Department of Medicine, Division of General Internal Medicine, Medical College of Wisconsin, 8701 Watertown Plank Rd, Milwaukee, WI 53226, USA; Center for Advancing Population Science (CAPS), Medical College of Wisconsin, 8701 Watertown Plank Road, Milwaukee, WI 53226, USA; University of Wisconsin, Milwaukee, Joseph Zilber School of Public Health, 1240 N 10th Street Milwaukee, WI 53205, USA. Electronic address: [Email]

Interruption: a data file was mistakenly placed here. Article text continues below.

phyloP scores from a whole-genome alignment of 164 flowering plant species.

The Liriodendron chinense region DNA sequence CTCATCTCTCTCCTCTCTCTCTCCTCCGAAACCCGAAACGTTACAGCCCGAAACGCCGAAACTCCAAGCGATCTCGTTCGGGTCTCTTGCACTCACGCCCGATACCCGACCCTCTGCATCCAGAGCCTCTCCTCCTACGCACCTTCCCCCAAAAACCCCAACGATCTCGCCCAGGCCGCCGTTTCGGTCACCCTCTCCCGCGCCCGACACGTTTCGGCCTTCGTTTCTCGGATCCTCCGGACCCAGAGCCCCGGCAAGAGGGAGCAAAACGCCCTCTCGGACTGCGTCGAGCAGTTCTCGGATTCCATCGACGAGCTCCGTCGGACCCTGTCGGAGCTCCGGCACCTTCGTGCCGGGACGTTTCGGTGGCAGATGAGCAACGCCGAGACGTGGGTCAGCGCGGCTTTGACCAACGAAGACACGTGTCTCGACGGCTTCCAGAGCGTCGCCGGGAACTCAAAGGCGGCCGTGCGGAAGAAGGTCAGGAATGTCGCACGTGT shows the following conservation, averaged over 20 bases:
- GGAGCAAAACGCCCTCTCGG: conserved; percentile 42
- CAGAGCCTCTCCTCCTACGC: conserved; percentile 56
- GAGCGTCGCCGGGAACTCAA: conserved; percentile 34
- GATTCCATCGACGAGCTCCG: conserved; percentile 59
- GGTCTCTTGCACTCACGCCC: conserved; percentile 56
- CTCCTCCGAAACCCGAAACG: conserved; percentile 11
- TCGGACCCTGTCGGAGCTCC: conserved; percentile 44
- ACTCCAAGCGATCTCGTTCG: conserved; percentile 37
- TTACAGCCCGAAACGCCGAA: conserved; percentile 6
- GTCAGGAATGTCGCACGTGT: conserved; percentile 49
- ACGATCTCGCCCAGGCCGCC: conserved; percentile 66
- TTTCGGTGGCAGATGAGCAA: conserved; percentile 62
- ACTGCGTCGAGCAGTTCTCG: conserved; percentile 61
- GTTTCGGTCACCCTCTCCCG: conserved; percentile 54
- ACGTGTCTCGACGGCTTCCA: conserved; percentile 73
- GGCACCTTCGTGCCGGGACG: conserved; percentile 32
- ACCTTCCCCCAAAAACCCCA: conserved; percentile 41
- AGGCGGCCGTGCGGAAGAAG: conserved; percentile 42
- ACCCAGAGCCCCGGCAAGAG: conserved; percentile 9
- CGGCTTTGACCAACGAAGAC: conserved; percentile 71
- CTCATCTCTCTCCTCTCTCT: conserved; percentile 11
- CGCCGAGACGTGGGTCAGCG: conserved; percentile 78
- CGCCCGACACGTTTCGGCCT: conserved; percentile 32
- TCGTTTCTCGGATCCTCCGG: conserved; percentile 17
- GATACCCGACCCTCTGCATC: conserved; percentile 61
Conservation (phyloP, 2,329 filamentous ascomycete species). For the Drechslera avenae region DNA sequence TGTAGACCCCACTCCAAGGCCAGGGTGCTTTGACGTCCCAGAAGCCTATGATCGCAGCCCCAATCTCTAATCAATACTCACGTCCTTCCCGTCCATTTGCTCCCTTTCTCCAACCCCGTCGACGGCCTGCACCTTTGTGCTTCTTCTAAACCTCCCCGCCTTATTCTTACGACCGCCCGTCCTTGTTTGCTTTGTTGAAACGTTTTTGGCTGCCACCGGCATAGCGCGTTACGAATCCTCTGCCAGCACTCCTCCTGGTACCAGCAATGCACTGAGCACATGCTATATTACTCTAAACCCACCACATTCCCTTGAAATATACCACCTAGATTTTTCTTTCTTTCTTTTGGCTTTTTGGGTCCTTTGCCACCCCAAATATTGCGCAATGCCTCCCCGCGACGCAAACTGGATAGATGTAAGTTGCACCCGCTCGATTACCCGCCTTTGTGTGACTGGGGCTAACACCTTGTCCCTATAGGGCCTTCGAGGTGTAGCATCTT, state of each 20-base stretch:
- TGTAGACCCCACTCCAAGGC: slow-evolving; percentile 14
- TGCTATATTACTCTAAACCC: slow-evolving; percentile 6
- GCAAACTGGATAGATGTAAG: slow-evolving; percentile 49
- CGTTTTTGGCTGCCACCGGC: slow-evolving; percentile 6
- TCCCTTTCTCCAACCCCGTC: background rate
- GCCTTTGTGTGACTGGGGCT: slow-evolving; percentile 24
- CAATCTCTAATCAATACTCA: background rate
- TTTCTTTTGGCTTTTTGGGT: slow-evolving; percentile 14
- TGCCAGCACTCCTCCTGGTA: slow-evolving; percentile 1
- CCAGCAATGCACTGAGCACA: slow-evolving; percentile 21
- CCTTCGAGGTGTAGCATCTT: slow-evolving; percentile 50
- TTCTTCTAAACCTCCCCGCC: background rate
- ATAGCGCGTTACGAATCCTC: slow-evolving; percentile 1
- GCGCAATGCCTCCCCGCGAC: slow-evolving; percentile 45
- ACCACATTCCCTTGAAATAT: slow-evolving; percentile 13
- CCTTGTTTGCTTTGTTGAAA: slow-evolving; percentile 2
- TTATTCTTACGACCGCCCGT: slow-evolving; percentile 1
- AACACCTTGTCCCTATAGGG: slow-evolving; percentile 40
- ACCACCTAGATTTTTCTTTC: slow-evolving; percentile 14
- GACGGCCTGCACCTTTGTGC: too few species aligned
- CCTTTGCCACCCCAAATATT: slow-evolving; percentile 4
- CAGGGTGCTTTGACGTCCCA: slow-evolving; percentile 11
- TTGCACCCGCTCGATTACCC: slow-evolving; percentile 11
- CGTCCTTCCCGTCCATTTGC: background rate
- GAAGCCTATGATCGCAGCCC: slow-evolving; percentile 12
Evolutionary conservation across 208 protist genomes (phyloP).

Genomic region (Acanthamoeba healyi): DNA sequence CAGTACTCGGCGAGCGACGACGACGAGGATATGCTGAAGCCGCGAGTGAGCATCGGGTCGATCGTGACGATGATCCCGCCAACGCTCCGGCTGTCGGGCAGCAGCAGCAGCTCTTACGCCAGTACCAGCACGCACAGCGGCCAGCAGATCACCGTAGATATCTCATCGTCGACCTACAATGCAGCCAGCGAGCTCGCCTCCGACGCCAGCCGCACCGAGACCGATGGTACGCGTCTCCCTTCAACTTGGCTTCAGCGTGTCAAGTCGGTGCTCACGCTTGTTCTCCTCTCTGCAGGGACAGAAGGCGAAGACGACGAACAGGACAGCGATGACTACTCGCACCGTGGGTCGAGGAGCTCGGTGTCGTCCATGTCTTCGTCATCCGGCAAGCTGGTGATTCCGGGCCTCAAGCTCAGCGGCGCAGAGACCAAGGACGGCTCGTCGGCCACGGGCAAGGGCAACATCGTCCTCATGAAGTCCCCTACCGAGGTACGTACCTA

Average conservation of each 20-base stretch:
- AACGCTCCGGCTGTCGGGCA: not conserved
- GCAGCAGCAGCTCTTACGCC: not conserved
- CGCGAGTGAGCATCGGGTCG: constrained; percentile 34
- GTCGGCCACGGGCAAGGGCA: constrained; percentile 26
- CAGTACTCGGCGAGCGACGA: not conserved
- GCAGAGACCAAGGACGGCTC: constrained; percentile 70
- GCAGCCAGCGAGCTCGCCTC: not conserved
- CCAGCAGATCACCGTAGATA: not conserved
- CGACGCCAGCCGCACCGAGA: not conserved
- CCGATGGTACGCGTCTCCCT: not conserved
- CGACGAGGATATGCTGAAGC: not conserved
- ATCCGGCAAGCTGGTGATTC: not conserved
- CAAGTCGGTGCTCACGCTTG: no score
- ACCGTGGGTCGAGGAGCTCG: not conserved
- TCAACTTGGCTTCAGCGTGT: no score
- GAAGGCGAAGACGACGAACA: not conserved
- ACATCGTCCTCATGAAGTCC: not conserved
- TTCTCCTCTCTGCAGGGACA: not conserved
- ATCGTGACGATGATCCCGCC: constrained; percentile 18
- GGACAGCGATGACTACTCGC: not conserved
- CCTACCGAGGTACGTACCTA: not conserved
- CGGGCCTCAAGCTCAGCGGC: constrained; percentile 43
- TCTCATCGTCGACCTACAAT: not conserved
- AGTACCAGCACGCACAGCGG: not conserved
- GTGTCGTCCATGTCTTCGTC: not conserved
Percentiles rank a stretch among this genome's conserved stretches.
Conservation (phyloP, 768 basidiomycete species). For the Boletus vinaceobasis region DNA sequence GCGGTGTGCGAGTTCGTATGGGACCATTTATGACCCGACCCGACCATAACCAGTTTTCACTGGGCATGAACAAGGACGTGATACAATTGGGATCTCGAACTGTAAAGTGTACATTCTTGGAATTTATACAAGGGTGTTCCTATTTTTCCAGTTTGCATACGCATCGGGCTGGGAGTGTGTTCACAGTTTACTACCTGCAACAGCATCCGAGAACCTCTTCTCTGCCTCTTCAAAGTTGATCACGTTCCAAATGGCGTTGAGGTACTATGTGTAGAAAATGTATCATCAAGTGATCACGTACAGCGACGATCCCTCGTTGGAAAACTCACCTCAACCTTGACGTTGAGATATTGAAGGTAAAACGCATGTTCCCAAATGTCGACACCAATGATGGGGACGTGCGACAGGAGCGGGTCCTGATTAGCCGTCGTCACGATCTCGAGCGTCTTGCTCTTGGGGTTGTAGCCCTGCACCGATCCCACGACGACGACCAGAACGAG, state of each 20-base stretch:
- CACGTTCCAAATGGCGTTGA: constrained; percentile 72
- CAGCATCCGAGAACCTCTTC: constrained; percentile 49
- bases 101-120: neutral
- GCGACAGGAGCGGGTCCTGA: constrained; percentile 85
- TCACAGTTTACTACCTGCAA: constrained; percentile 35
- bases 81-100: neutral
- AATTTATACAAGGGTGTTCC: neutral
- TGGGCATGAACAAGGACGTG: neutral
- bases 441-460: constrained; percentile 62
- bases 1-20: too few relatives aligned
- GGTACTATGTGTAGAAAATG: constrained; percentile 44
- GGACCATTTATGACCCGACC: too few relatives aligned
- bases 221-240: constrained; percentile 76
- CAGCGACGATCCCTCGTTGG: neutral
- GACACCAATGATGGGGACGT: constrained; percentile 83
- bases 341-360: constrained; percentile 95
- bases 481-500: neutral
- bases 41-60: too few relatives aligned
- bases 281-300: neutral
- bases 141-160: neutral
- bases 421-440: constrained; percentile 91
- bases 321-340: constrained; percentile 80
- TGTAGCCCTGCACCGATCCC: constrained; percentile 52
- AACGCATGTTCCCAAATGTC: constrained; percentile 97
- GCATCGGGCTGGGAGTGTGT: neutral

BACKGROUND : Diabetes is a leading cause of death in the US. Adverse childhood experiences (ACEs) have also been linked to increased mortality. ACEs are associated with the development of diabetes however the amplified effect on mortality has not been studied. METHODS : Data from Midlife development in the United States (MIDUS), from 1995 to 1996 (Wave 1), 2004-2006 (Wave 2), and 2011-2014 (Wave 3) were used with a total of 3023 participants. Survey Cox proportional hazards regression models were used to calculate all-cause mortality. Univariate and multivariable Cox models were performed for the four combinations of diabetes and ACE categories, with estimation of hazard ratio completed for each. RESULTS : After adjusting for covariates and comorbidity burden, 'ACE only' was not significantly different in mortality compared to 'no diabetes and no ACE'. 'Diabetes only' had a 78% higher mortality (HR 1.78, 95% CI 1.04-3.04) compared to 'no diabetes and no ACE'. 'Diabetes and ACE' had a 132% higher mortality (HR 2.32, 95% CI 1.64-3.28) compared to 'no diabetes and no ACE'. CONCLUSIONS : ACE and diabetes measures are self-report, and while longitudinal a temporal relationship cannot be established. Therefore, future research should collect prospective data to investigate mechanisms for this association based on observational data. CONCLUSIONS : Results showed a strong association between 'diabetes and ACE' and mortality with a pronounced difference between both 'ACE only' and 'diabetes only' after 20-year follow-up. These results suggest an amplified effect of diabetes and ACE on mortality for adults who have experienced ACEs.